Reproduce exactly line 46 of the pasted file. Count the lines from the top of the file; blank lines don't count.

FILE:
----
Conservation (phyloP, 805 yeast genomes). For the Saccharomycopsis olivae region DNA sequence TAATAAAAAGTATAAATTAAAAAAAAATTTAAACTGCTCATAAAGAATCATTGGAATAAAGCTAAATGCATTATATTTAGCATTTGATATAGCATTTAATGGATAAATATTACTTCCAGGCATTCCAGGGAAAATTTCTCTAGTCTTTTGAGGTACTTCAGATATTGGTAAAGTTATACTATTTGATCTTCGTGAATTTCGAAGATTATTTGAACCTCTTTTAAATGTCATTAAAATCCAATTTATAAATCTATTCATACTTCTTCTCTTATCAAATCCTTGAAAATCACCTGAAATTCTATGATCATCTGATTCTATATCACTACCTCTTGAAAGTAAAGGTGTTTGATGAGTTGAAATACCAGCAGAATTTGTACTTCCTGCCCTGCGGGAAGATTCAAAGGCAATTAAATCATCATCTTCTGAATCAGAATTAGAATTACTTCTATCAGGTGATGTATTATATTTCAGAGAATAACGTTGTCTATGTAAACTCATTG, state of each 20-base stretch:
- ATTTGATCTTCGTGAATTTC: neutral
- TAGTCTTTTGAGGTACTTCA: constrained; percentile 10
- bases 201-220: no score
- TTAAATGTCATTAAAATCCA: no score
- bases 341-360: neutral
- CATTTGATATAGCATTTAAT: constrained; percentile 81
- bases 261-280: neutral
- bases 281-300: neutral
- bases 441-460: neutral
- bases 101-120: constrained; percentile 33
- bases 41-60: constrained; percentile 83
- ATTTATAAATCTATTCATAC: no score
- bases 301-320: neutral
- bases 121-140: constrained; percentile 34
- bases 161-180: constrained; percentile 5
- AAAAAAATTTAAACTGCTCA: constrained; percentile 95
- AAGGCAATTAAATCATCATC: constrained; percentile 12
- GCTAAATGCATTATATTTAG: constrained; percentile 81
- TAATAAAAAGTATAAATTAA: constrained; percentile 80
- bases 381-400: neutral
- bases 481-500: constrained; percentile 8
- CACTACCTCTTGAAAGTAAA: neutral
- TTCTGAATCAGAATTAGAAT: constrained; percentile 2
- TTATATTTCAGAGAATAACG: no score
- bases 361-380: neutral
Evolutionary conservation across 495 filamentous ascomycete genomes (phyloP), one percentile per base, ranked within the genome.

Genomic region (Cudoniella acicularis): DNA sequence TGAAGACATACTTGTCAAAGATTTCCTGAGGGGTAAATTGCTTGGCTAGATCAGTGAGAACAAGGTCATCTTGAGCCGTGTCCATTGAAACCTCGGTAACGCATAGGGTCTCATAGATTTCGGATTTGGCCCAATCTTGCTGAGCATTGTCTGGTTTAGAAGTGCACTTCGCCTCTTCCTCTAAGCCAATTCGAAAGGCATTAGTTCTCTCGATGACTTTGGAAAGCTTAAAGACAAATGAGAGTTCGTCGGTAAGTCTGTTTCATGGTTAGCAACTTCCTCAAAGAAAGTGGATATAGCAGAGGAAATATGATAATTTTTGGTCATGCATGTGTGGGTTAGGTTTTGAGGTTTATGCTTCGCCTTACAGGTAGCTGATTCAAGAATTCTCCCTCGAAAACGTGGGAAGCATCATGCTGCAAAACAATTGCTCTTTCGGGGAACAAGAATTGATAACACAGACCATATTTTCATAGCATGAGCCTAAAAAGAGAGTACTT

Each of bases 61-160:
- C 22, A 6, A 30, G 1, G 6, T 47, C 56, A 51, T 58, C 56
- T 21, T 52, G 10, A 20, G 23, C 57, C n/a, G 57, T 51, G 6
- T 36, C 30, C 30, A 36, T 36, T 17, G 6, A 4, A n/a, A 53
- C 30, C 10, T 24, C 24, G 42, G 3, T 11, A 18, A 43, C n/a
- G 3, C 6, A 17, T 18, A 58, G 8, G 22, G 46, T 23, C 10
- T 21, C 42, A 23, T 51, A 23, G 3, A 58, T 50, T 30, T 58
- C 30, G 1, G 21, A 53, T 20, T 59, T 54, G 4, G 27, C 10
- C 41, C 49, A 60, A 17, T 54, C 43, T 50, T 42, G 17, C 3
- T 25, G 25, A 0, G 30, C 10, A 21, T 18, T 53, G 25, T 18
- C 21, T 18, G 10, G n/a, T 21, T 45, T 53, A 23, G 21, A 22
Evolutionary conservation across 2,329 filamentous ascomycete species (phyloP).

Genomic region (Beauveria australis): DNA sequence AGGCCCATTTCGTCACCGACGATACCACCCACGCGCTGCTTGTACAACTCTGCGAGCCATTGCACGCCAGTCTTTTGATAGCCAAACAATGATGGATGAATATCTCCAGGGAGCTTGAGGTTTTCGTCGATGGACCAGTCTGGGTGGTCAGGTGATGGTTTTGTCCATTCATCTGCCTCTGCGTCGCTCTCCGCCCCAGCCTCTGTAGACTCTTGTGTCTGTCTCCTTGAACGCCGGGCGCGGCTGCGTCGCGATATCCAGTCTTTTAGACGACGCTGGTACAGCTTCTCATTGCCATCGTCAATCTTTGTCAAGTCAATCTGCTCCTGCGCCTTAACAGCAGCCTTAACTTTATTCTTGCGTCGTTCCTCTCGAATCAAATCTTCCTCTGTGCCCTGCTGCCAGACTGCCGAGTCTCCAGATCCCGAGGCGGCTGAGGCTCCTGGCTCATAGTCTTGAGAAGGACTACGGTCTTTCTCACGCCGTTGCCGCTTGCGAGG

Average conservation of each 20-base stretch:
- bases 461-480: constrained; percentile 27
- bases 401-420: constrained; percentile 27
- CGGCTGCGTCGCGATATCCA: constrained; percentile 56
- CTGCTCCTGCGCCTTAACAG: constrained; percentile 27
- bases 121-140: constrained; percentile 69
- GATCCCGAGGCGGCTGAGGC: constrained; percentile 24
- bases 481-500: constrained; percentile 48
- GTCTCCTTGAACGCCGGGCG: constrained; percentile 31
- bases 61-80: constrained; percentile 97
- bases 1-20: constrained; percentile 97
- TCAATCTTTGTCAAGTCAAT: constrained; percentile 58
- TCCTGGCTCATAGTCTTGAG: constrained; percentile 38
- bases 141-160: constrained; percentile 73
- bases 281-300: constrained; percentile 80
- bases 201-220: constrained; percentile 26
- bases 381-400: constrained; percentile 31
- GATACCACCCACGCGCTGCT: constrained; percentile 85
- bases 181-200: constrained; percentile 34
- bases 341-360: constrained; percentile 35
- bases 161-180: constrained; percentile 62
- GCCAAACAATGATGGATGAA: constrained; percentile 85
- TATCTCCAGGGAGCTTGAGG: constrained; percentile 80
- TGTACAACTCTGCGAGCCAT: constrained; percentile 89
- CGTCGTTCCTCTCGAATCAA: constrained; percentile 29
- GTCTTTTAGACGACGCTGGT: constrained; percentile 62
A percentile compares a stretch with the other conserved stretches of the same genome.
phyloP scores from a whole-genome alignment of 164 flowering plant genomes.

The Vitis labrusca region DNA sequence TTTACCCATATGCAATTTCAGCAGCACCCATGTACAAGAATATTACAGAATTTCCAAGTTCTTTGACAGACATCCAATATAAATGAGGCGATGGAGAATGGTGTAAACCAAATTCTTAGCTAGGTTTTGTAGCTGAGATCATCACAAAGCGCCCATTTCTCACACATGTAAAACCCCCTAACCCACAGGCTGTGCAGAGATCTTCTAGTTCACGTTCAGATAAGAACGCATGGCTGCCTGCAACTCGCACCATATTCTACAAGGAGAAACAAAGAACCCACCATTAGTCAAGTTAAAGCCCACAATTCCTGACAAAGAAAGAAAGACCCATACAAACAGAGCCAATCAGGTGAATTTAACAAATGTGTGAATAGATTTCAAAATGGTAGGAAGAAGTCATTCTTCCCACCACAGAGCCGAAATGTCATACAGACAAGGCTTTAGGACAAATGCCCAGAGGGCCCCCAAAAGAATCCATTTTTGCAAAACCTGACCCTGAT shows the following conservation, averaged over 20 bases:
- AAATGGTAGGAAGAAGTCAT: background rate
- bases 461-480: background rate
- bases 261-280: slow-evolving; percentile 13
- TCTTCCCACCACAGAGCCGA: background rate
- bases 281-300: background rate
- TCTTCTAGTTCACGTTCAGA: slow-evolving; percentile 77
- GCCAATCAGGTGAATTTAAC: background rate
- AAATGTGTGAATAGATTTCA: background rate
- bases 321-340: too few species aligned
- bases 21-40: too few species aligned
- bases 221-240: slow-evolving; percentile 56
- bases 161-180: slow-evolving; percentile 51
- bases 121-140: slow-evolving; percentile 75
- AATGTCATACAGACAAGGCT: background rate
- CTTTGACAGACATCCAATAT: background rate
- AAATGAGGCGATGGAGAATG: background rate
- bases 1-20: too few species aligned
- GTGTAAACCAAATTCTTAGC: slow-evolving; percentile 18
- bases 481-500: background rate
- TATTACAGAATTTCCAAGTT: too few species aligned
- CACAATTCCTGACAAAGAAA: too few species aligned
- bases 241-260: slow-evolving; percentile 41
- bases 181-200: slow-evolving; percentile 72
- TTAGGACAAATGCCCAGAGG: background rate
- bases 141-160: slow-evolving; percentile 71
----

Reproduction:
- CTGCTCCTGCGCCTTAACAG: constrained; percentile 27